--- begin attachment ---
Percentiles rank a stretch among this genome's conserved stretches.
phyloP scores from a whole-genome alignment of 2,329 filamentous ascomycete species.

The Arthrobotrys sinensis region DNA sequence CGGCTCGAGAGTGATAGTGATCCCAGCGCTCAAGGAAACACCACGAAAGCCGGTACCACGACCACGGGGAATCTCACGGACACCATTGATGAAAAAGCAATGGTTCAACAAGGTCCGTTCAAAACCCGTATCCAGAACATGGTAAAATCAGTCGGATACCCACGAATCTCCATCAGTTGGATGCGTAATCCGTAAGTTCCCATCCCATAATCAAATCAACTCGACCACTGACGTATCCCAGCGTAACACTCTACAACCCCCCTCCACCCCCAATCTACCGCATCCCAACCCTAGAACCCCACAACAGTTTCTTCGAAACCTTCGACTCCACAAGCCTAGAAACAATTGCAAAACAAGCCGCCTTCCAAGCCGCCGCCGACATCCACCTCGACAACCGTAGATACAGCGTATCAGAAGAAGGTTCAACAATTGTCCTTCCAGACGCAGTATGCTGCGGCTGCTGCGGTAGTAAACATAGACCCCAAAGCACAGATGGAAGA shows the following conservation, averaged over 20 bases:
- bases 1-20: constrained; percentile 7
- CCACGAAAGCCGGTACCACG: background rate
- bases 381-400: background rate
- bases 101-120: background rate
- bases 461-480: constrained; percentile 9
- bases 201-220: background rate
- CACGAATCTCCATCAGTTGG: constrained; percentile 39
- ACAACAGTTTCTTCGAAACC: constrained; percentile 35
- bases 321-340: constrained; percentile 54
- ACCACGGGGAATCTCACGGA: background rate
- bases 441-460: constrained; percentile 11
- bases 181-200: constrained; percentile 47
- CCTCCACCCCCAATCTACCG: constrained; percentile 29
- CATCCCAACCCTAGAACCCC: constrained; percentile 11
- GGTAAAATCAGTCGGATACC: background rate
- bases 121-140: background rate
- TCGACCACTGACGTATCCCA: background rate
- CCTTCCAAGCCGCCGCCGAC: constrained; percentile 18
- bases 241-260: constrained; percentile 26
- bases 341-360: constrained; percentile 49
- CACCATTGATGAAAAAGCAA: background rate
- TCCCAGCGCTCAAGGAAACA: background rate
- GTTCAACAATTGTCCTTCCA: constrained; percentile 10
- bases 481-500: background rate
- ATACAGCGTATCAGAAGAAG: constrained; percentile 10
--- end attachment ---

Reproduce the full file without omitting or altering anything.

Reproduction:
Percentiles rank a stretch among this genome's conserved stretches.
phyloP scores from a whole-genome alignment of 2,329 filamentous ascomycete species.

The Arthrobotrys sinensis region DNA sequence CGGCTCGAGAGTGATAGTGATCCCAGCGCTCAAGGAAACACCACGAAAGCCGGTACCACGACCACGGGGAATCTCACGGACACCATTGATGAAAAAGCAATGGTTCAACAAGGTCCGTTCAAAACCCGTATCCAGAACATGGTAAAATCAGTCGGATACCCACGAATCTCCATCAGTTGGATGCGTAATCCGTAAGTTCCCATCCCATAATCAAATCAACTCGACCACTGACGTATCCCAGCGTAACACTCTACAACCCCCCTCCACCCCCAATCTACCGCATCCCAACCCTAGAACCCCACAACAGTTTCTTCGAAACCTTCGACTCCACAAGCCTAGAAACAATTGCAAAACAAGCCGCCTTCCAAGCCGCCGCCGACATCCACCTCGACAACCGTAGATACAGCGTATCAGAAGAAGGTTCAACAATTGTCCTTCCAGACGCAGTATGCTGCGGCTGCTGCGGTAGTAAACATAGACCCCAAAGCACAGATGGAAGA shows the following conservation, averaged over 20 bases:
- bases 1-20: constrained; percentile 7
- CCACGAAAGCCGGTACCACG: background rate
- bases 381-400: background rate
- bases 101-120: background rate
- bases 461-480: constrained; percentile 9
- bases 201-220: background rate
- CACGAATCTCCATCAGTTGG: constrained; percentile 39
- ACAACAGTTTCTTCGAAACC: constrained; percentile 35
- bases 321-340: constrained; percentile 54
- ACCACGGGGAATCTCACGGA: background rate
- bases 441-460: constrained; percentile 11
- bases 181-200: constrained; percentile 47
- CCTCCACCCCCAATCTACCG: constrained; percentile 29
- CATCCCAACCCTAGAACCCC: constrained; percentile 11
- GGTAAAATCAGTCGGATACC: background rate
- bases 121-140: background rate
- TCGACCACTGACGTATCCCA: background rate
- CCTTCCAAGCCGCCGCCGAC: constrained; percentile 18
- bases 241-260: constrained; percentile 26
- bases 341-360: constrained; percentile 49
- CACCATTGATGAAAAAGCAA: background rate
- TCCCAGCGCTCAAGGAAACA: background rate
- GTTCAACAATTGTCCTTCCA: constrained; percentile 10
- bases 481-500: background rate
- ATACAGCGTATCAGAAGAAG: constrained; percentile 10